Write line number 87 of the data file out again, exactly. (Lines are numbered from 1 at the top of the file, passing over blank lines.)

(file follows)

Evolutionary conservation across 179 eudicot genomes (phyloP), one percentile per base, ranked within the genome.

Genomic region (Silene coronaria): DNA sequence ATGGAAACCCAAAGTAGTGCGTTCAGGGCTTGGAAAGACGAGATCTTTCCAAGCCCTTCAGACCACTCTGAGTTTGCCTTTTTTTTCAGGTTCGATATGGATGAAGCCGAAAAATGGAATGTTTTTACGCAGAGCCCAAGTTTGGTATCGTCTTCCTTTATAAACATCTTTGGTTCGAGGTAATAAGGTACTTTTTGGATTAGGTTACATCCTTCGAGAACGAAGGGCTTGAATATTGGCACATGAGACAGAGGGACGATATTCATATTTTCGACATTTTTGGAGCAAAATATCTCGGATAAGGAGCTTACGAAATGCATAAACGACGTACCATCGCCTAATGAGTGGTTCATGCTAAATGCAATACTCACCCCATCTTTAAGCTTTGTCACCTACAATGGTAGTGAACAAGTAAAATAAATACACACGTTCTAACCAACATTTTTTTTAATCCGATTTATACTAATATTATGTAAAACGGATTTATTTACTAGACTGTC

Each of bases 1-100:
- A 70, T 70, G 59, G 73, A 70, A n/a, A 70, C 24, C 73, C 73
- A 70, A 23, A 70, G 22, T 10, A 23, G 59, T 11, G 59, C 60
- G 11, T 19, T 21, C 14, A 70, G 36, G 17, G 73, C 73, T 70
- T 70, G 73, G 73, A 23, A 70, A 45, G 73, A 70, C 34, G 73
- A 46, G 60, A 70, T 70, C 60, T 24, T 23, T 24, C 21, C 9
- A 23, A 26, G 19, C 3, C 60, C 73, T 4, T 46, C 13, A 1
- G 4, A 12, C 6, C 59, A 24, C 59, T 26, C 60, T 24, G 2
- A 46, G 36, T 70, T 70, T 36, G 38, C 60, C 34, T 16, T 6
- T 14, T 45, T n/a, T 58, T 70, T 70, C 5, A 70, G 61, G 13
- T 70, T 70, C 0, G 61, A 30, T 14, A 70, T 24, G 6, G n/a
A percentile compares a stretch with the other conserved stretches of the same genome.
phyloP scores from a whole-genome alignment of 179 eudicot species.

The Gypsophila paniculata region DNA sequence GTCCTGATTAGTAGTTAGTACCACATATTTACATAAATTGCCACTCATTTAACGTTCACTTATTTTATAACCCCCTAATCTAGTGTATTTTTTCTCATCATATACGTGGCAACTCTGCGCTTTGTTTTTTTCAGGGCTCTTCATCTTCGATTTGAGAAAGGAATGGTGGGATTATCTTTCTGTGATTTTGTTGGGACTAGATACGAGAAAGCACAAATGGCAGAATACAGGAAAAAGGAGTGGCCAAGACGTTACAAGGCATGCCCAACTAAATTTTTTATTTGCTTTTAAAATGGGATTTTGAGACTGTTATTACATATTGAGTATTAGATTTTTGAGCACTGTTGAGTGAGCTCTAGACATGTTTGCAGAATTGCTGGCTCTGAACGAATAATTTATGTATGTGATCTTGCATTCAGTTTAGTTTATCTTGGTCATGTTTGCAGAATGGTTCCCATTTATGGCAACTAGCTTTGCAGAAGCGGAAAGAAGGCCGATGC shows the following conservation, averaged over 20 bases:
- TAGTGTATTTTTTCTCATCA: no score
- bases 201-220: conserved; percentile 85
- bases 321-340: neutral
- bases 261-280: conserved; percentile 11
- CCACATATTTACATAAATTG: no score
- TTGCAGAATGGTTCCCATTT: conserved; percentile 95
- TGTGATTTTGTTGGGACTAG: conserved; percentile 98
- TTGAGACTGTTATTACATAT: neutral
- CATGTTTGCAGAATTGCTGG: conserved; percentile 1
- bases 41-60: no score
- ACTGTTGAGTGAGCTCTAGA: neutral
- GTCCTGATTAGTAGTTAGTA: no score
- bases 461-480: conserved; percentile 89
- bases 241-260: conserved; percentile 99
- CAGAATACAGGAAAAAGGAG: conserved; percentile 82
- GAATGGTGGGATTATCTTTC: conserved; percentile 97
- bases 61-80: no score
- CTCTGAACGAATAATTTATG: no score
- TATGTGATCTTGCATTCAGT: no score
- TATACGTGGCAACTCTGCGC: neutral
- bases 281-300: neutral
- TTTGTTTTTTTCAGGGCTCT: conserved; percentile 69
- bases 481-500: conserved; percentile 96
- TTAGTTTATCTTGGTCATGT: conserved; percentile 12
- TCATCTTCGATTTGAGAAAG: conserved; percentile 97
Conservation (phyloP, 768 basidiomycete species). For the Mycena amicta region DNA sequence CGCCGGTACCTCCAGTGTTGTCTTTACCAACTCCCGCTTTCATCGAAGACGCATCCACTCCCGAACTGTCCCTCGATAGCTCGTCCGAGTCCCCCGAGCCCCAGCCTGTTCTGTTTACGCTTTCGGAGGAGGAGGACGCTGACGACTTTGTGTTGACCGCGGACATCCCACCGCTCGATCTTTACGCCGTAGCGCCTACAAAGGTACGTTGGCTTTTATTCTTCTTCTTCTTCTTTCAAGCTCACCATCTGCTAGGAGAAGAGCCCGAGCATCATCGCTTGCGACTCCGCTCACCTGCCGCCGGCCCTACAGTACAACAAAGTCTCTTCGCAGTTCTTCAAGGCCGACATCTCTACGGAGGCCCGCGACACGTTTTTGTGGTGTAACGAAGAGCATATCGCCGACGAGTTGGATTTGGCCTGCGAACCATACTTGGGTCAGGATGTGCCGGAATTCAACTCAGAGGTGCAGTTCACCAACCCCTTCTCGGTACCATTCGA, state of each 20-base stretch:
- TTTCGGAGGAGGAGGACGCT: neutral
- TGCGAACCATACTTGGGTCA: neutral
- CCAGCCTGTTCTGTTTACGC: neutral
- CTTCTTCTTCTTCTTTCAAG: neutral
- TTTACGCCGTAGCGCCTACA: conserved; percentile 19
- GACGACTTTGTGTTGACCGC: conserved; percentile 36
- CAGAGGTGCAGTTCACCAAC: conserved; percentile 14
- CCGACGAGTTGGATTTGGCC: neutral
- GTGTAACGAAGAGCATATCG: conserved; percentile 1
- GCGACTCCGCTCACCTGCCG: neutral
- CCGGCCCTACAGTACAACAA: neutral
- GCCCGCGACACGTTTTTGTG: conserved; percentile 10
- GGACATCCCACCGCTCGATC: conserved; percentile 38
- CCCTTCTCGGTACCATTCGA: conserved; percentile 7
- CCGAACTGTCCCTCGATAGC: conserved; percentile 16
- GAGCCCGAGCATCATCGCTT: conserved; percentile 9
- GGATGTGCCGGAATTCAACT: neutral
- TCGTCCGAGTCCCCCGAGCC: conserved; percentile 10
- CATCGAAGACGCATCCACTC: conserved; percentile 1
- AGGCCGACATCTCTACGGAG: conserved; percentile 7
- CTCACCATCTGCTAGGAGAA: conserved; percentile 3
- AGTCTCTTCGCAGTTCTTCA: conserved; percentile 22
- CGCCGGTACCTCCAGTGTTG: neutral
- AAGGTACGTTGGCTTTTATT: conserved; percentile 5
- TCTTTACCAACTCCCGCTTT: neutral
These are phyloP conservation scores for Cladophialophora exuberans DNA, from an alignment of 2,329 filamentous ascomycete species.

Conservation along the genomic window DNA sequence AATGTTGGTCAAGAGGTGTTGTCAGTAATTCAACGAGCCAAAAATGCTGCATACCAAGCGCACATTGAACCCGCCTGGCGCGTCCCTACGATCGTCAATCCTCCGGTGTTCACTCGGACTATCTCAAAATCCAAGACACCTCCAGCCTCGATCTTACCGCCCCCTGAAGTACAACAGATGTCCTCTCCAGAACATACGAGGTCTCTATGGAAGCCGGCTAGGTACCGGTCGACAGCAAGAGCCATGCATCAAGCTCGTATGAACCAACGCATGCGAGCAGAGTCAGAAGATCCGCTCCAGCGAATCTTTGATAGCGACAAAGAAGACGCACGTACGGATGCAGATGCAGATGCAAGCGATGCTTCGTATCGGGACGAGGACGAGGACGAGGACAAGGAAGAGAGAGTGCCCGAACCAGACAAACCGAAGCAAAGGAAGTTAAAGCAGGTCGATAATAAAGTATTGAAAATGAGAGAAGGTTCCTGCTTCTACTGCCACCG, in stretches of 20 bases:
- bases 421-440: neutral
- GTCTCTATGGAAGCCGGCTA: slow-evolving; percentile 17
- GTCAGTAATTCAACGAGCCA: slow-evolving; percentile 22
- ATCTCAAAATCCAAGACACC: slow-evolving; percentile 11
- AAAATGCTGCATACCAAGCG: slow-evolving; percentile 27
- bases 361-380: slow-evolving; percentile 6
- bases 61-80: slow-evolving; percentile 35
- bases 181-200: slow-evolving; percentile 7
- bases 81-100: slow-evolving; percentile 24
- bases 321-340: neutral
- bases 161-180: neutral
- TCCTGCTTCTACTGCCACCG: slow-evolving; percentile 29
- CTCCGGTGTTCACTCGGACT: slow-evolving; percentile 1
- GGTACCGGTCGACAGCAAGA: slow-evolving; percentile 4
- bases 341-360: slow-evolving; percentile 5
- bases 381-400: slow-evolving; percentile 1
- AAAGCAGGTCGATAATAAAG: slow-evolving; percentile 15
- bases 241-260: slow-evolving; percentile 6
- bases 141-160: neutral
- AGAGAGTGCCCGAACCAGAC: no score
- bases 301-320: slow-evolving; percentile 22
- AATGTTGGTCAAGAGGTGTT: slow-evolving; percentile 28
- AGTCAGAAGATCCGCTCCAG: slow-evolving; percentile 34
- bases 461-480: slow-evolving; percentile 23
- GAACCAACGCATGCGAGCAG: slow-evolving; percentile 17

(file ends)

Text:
- bases 241-260: slow-evolving; percentile 6